• Australia pledges net zero emissions by 2050: As one of the world's largest emitters of greenhouse gases per capita and a major exporter of fossil fuels such as coal, Australia has finally committed to becoming carbon-neutral by 2050. This is a target already adopted by most nations heading to next week's COP26 international climate conference, but that Australia had so far refused to pledge.
• Japanese princess loses royal status over wedding: Japan's Princess Mako married her boyfriend Kei Komuro, giving up her royal status. Under Japanese law, female imperial family members lose their status upon marriage to a "commoner" although male members do not.
• Raiders of the Lost Credit Card: A tourist returned the credit card of American actor Harrison Ford, who had lost it in Sicily while shooting scenes for the latest Indiana Jones movie.
"Out of control," titles German daily Süddeutsche Zeitung, reporting on the release of a series of articles by a consortium of 17 U.S. news outlets, called the "Facebook Papers," that reinforce whistleblower Frances Haugen's claims that the social media giant is prioritizing profits over the well being of its users and society.
After striking a deal to sell 100,000 electric vehicles to car rental firm Hertz, Elon Musk's Tesla has joined Apple, Microsoft, Amazon and Google's Alphabet in the club of companies that have reached a $1 trillion valuation.
What the capture of a drug kingpin means for Colombia
While the capture of Otoniel, Colombia's most wanted drug trafficker, made global headlines, Bogotá daily El Espectador writes about the significance of the news for a country that has battled narcotrafficking for decades.
👮 The arrest of the Colombian mobster Dairo Antonio Úsuga David, a.k.a. "Otoniel," is a victory for Colombian intelligence, law-and-order forces and the broader fight against crime. Details of the eight-year-long pursuit of the head of the Gulf Clan, of the tireless and meticulous work, testify to the capabilities that the police and army have managed to develop in the fight against the narco-trafficking that has long been a stain on Colombia.
🇨🇴🇲🇽 Otoniel is responsible for a criminal organization with more than 3,800 members and influence on 12 departments and 128 districts in Colombia (though data from the Bogotá-based Peace and Reconciliation Foundation counts 211 districts). The Gulf Clan sends half the drugs going out of Colombia, and is the main exporter to Mexico. Its ties to the Mexican cartel chief Joaquín "el Chapo" Guzmán are well-documented — and Otoniel had aspired to fill the power vacuum left by Guzmán's capture.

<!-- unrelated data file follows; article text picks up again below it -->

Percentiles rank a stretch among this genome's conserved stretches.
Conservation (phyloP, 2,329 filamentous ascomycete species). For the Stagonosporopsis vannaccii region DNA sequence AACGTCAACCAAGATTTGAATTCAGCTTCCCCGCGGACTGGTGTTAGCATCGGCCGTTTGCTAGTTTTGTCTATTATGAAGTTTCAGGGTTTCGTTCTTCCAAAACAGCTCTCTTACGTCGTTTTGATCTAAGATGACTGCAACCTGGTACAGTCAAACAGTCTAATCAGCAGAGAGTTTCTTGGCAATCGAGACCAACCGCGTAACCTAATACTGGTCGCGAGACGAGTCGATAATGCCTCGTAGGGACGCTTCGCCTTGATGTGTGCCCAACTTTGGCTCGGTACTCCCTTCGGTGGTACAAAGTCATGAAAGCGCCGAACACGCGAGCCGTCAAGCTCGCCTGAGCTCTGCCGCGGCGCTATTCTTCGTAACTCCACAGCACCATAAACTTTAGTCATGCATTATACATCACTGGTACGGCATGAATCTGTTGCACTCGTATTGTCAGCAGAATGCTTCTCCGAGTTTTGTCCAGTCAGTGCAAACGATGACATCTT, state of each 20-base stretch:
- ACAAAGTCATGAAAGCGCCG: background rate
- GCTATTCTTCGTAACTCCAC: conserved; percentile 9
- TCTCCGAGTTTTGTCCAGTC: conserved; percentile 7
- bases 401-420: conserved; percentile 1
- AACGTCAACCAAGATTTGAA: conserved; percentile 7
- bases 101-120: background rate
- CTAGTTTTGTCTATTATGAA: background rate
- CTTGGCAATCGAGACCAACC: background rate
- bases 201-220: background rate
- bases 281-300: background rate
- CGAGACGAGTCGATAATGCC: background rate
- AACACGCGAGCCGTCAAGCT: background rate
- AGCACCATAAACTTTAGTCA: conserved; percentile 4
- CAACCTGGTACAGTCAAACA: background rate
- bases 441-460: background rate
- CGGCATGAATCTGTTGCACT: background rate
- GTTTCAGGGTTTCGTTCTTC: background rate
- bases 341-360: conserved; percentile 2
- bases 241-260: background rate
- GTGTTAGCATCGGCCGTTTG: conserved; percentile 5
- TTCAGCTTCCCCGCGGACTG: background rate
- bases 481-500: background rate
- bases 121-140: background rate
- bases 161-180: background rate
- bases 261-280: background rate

⚖️ Some have observed that the ensuing power vacuum will engender more violence, which is true. But we are, in any case, far from eliminating drug trafficking in Colombia or cutting its tentacles across public life. That shows the limitations of the hard-line response to drugs, when we have seen it is not enough. Still, it is essential in any fight against crime for the state to show its operational capabilities. The message is clear: not even drug overlords are above the law in Colombia.
➡️ Read more on Worldcrunch.com
"I love Mako. I would like to spend my one life with the person I love."
— Kei Komuro said during a news conference after his wedding with Japan's Princess Mako, the niece of the current emperor and the sister of the likely future sovereign. The princess lost her royal status as a result of her marriage with Komuro, a "commoner."
An art installation "Greetings From Giza" by French artist and photographer JR faces the pyramids of Giza in Egypt, as part of the 2021 exhibition "'Forever Is Now," the first international art exhibition to take place there — Photo: Balkis Press/Abaca/ZUMA
✍️ Newsletter by Anne-Sophie Goninet, Jane Herbelin and Bertrand Hauger
Send all commoner and royal well wishes to Mako and Kei — and let us know what the news looks like from your corner of the world! email@example.com